Raise the wide-opening tailgate and you find yourself looking at a simply enormous boot. Though the damper mounts and wheel arches intrude a little from the sides, there’s still 550-litres with all the seats in place. Those few Toledo buyers able to remember as far back as the first generation Nineties Toledo model may recall that this huge trunk space was paid for with restricted legroom for rear seat passengers. Fortunately, that mistake wasn’t made again here. The rear doors open wide for easy entry and exit and there’s comfortable knee and headroom for two, though tighter space for three adult occupants. At the wheel, well it’s more Skoda than SEAT, the design clean, functional but not particularly exciting, with many of the surfaces quite hard to the touch and things like the unlined storage bins suggestive of budget brand pricing. Still, everything is nicely laid out and seemingly built to last.

What To Look For

Most Toledo owners we came across were pretty happy, but inevitably, there were a few issues. Check for the usual parking scratches and alloy wheel scuffs. SEAT has a reputation for thin paintwork, so look out for stone chips on the body. Other issues we came across in the survey included a broken coil spring, a leaker rear window washer, ignition coil pack failure, an instance of intercooling pipework joints failing and the front fog lamps misting up. One owner reckoned he was having to replace the rubber suspension bushes at the front every 18 months too.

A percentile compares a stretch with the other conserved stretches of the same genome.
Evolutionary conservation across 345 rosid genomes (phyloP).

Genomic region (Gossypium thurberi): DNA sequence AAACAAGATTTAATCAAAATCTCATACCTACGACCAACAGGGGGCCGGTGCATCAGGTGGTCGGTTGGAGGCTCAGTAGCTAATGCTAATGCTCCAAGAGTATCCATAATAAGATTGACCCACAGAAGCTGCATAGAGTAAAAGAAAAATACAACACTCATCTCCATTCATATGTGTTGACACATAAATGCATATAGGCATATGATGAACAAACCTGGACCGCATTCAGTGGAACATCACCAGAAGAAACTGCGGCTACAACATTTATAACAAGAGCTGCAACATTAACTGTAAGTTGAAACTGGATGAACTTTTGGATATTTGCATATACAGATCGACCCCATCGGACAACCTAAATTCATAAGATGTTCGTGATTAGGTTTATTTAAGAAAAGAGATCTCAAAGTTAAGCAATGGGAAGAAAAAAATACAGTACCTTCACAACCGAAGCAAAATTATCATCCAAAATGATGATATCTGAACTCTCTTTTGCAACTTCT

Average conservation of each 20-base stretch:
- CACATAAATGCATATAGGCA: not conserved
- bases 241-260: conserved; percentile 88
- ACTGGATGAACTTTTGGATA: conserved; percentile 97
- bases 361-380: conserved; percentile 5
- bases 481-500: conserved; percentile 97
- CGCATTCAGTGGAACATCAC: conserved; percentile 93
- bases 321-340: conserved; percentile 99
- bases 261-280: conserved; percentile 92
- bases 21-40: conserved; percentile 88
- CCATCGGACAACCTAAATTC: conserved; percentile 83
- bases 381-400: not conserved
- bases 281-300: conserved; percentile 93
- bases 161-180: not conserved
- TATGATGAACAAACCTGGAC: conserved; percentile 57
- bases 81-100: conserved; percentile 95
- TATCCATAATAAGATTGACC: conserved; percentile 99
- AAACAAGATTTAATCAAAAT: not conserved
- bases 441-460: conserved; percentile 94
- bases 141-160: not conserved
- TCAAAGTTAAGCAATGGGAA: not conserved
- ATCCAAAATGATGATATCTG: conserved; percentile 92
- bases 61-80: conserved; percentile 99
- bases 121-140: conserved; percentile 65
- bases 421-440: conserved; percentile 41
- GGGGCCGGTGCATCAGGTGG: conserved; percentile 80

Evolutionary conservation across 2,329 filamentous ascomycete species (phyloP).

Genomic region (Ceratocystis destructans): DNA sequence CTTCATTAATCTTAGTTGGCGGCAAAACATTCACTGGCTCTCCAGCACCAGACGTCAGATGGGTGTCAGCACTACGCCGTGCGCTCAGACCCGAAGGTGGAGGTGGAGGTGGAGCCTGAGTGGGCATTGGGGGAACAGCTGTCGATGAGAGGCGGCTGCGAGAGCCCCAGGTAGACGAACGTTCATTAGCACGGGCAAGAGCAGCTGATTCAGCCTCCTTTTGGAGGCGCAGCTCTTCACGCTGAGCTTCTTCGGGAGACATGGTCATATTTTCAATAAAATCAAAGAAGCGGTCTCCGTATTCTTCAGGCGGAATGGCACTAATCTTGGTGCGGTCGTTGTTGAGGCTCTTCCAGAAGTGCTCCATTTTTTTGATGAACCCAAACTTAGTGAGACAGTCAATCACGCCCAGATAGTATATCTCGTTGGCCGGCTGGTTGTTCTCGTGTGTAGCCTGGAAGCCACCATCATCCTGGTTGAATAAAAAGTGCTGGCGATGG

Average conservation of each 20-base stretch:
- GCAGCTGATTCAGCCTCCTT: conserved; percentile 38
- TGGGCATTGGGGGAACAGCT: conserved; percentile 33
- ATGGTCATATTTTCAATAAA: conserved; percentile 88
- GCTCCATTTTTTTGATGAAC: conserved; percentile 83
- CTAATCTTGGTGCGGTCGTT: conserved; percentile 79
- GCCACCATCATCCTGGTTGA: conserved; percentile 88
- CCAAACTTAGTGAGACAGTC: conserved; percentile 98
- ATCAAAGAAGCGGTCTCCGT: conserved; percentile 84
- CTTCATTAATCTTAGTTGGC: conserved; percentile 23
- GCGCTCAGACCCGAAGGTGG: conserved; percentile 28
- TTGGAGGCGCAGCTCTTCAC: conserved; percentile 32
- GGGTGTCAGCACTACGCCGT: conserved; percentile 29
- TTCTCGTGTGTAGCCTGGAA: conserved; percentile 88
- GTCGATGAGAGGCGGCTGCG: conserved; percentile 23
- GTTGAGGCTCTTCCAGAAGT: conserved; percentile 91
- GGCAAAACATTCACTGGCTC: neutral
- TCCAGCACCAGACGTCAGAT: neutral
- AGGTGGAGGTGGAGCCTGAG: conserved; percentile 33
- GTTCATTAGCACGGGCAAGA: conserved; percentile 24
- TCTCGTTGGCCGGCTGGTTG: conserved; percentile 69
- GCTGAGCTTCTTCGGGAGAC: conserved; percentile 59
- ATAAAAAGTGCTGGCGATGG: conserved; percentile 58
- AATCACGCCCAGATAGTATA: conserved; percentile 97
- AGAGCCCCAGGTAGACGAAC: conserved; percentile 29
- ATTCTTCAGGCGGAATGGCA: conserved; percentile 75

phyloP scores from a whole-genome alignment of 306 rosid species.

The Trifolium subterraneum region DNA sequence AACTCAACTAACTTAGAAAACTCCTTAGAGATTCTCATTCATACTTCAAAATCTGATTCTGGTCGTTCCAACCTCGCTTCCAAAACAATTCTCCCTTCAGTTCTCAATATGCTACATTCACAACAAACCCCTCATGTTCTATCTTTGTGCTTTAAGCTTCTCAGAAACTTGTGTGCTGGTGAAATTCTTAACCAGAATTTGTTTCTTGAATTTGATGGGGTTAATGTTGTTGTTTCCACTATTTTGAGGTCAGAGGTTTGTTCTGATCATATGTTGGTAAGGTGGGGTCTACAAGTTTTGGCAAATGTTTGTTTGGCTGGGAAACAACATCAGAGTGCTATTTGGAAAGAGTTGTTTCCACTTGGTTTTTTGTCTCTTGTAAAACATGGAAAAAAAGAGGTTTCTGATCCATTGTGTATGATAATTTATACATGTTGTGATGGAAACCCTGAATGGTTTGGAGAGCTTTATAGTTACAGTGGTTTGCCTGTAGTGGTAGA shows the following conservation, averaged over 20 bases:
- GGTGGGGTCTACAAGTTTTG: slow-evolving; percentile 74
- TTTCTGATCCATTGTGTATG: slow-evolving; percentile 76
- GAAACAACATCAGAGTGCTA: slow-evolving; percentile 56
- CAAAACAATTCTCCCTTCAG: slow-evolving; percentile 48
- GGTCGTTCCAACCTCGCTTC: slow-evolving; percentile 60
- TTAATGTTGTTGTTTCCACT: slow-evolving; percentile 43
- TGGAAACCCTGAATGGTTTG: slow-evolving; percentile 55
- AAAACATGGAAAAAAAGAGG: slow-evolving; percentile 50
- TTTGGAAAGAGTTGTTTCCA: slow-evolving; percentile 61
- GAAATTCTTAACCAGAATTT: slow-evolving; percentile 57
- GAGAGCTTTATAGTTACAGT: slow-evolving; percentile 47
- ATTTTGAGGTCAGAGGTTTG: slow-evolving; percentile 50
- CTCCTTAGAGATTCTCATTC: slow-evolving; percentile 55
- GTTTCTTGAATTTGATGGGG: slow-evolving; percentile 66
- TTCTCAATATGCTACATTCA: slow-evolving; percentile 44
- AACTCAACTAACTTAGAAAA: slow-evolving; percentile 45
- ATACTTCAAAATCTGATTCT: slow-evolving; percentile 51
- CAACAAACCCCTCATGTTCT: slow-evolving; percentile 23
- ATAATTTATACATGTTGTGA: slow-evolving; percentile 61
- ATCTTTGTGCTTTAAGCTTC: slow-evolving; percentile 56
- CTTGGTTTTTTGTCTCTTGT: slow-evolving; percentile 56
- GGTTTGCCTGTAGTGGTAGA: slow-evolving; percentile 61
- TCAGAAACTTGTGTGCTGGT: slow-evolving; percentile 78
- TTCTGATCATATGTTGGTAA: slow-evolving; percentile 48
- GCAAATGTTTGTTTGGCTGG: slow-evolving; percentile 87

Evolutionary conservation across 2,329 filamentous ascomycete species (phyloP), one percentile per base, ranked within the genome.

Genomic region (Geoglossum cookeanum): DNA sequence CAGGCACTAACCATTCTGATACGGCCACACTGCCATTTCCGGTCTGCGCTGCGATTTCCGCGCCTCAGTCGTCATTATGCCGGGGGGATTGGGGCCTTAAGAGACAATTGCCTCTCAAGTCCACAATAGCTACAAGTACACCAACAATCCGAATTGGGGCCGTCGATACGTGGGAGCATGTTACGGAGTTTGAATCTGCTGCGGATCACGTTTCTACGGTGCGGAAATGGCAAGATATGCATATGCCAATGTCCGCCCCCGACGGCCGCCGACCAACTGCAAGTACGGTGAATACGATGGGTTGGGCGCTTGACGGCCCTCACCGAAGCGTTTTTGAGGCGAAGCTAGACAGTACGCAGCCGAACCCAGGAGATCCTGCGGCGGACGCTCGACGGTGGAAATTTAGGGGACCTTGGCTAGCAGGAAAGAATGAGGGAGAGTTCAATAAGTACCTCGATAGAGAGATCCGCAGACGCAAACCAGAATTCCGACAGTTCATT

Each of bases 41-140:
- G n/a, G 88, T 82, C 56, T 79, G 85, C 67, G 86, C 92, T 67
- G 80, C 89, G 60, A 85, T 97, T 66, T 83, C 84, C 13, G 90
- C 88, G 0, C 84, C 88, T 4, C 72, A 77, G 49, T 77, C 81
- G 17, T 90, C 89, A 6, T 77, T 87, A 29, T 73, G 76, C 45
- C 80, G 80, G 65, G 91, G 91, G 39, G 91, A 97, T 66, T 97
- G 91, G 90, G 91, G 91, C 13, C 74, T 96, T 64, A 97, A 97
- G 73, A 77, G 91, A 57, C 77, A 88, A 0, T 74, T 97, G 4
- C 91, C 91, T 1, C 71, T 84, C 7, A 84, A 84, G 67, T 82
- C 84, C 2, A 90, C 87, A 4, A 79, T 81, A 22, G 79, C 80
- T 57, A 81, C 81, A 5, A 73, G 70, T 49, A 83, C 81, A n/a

There have been two recalls for the Toledo, including one for child door locks that might disengage without the driver knowing. This affects cars built between 25 November 2015 and 14 April 2016. The second recall was for front seatbelt tensioners on cars built between 1 May 2016 and 31 October 2016.

On The Road

If you can operate a payphone, then you won’t have much trouble getting to grips with the clean, uncluttered controls, all-round visibility is excellent and both steering and gearshift feel direct and positive. On the subject of transmission, there are three options. Both the entry-level petrol units - the unremarkable three cylinder 75PS 1.2 12V and the more modern four cylinder 86PS 1.2 TSI - get the same five-speed manual ‘box – the one that the 90 and 105PS diesel models must have. Go for the desirable 105PS version of the petrol 1.2 TSI and you get six manual speeds and above that model, there’s the option of an auto-only 122PS 1.4 TSI petrol variant.

From this little lot, you can’t really go too far wrong, provided you don’t opt for the entry-level 75PS three-cylinder petrol 1.2. It isn’t really up to the task of moving a car of this size along and is far less economic than the four cylinder 86PS 1.2-litre TSI petrol engine that isn’t much more expensive and should really form the starting point of the line-up. Rest to 62mph here occupies 11.8s on the way to 114mph and if that’s not fast enough, opting for this engine in turbocharged 105PS form improves those figures to 10.3s and 121mph, very similar in fact to the performance return you get from the 105PS 1.6-litre diesel (10.4s and 118mph).


‘It’s all the car you need’. SEAT’s description of this fourth generation Toledo may well ring true for a large number of the older buyers and practically-minded family folk it’s aimed at. If you’re not part of that demographic and want something with a little more aesthetic and dynamic sparkle, then you may struggle to see the appeal. Even then though, it’s difficult to argue with the Spanish brand’s contention that this car delivers an awful lot for the money.